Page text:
Cemetery Boys / Aiden Thomas / Book Review


At almost sixteen-years-old, Yadriel should be a full-fledged brujo, sworn to Santa Meurte and protector of spirits trapped between this life and the next. But because Yadriel is trans, he never completed his quinces ceremony and assumed his birthright. He was never even given the chance by a community that doesn't understand.

Alongside his best friend and cousin Maritza, Yadriel decides to take matters into his own hands. To prove to his family that he is the boy he has always believed, Yadriel sets out to summon the spirit of his recently deceased cousin and help him pass to the afterlife.

But when Yadriel's classmate Julian shows up instead, Yadriel finds himself saddled with a spirit who won't pass peacefully to the other side. Instead, Julian demands to tie up the loose ends left in the wake of his unexpected death, and Yadriel has no choice but to comply.



Unapologetic Identity Aiden Thomas's book is an unapologetic celebration of trans identity and Latinx culture. Yadriel embraces the conflicting sides of himself--his own identity and the traditional culture in which he was raised--and he works to reconcile these two to create something new. Yadriel is unapologetically who he is, and the entire narrative is unapologetic in the diversity it brings to the world of YA fantasy. More than just being unapologetic, the Latinx and trans components to the narrative are purposeful. In a culture that is demanding more and more diverse representation on the page, it can often feel like the "diverse" characters, cultures, and backdrops presented in fiction merely serve to check the box--to be mentioned once and then have no subsequent impact on the story. The diversity in this book isn't forced. It is natural, essential--a vital component to the story and to the characters. This is just one of the benefits to a story with an #OwnVoices author behind it.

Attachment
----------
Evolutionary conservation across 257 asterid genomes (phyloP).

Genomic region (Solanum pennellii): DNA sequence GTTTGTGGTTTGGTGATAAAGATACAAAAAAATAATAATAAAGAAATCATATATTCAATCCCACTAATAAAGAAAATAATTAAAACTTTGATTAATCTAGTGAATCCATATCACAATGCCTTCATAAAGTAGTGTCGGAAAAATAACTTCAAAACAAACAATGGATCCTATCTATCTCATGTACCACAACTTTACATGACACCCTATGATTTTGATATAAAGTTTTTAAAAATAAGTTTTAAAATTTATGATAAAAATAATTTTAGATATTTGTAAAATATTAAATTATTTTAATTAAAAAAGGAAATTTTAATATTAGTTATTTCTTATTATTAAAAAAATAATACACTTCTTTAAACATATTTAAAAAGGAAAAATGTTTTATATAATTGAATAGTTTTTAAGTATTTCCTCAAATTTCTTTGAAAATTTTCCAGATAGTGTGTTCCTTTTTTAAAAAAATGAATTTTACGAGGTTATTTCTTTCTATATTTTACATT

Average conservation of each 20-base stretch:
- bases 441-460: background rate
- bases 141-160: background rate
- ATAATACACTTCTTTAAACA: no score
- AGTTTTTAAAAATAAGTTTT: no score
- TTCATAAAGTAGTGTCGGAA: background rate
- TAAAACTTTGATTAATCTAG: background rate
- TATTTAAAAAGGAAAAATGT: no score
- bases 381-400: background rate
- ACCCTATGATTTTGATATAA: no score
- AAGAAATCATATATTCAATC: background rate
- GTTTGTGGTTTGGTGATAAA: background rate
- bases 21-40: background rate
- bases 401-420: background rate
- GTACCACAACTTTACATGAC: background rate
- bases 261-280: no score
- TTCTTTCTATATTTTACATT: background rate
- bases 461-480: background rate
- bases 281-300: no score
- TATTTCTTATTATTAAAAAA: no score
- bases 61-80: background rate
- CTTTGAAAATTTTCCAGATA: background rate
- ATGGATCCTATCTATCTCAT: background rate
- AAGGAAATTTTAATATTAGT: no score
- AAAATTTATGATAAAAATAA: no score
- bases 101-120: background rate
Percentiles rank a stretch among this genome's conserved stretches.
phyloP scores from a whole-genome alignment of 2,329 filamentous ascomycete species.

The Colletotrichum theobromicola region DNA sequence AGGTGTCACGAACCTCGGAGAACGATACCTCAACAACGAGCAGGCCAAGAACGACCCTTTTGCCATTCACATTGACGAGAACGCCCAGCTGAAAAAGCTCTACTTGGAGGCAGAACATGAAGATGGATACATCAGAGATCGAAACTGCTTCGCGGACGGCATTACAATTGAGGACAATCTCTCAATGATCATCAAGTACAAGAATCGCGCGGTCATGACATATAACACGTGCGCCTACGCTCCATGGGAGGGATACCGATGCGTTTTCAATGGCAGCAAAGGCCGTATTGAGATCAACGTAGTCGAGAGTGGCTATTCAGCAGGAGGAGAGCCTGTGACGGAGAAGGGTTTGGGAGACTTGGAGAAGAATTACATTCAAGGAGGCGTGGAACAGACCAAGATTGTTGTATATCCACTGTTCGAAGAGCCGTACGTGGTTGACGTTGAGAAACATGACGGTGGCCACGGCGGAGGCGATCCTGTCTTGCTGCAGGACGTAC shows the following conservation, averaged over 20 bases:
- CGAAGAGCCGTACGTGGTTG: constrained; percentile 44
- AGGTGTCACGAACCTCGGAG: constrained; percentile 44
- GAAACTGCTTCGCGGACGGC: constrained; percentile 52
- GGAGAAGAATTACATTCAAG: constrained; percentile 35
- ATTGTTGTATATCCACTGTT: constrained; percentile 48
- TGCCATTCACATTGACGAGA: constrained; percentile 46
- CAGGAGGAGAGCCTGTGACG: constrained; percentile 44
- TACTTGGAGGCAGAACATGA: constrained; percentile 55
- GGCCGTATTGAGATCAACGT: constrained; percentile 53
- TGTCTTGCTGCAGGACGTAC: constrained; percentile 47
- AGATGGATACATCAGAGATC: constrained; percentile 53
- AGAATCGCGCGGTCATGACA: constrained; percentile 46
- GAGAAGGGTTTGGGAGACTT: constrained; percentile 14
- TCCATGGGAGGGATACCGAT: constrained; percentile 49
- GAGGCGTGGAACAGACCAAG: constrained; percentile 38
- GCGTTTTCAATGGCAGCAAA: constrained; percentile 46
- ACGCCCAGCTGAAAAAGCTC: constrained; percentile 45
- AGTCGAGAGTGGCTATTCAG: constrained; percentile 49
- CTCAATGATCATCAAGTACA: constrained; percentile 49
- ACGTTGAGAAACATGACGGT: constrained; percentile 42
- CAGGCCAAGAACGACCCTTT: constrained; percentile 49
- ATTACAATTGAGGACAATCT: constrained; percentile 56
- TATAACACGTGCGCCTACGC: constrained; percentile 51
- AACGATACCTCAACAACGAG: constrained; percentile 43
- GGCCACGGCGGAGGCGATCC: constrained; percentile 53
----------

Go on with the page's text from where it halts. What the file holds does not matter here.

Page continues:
Spanish The use of Spanish throughout this text is another essential and unapologetic component to Thomas's work. Of course his characters speak Spanish. Of course they switch between English and Spanish regularly. And of course, bits of this Spanish should be included in an otherwise-English-language text. It only makes sense. While Thomas will offer a translation in English in the narrative where the exact meaning of a Spanish phrase is crucial, much of the Spanish is left untranslated--which is great. It is refreshing to read a text that reflects its characters so well.

Great Voice The narrative voice of this text is excellent. It is immediately engaging, and Yadriel is a different type of main character than is often found in YA fantasy. Not so much snarky and sassy, Yadriel is instead both determined and uncertain of himself. He feels pride in the traditions that surround him and acknowledges the reality of the contemporary world. His voice is different, which is just one more refreshing aspect to this text.


The quickness of several key plot points is the biggest issue I had with this book. Thomas moves too quickly between crucial events, to the point that they feel conveniently timed--over-abundantly so. I found myself experiencing one too many "Wow, what a coincidence!" moments. Quick Pace

Predictability is another major issue, but this wasn't much of a deal-breaker for me. I put the various pieces together about halfway through the book, but the writing, voice, and characters were engaging enough that I didn't lose interest in the story. It was disappointing to get to the big reveal at the end and find out I had guessed it so early on, but I was invested in the characters by that point anyway. No real loss here. Predictability

This is a pet-peeve of mine more than a genuine complaint. There were instances of repeated words and sentence structures in close succession scattered throughout the book. While such repetition often feels like poor editing, in this work, it felt almost intentional. The little repetitions felt like stylistic choices meant to help convey character voice, but just because it was intentional doesn't mean I have to like it! Repetitive Word Choice



Fans of the diverse cast of characters in Sonia Gensler's The Revenant hould check out this updated #OwnVoices ghost story. Those who enjoy the spine-chilling graveyard atmosphere of Neil Gaiman's The Graveyard Book will love the hidden-cemetery/secret-society world of this new macabre work.


Publisher: Swoon Reads
Date: September 1, 2020
Series: N/A
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  1. This sounds like a great book and unique from a lot of YA.


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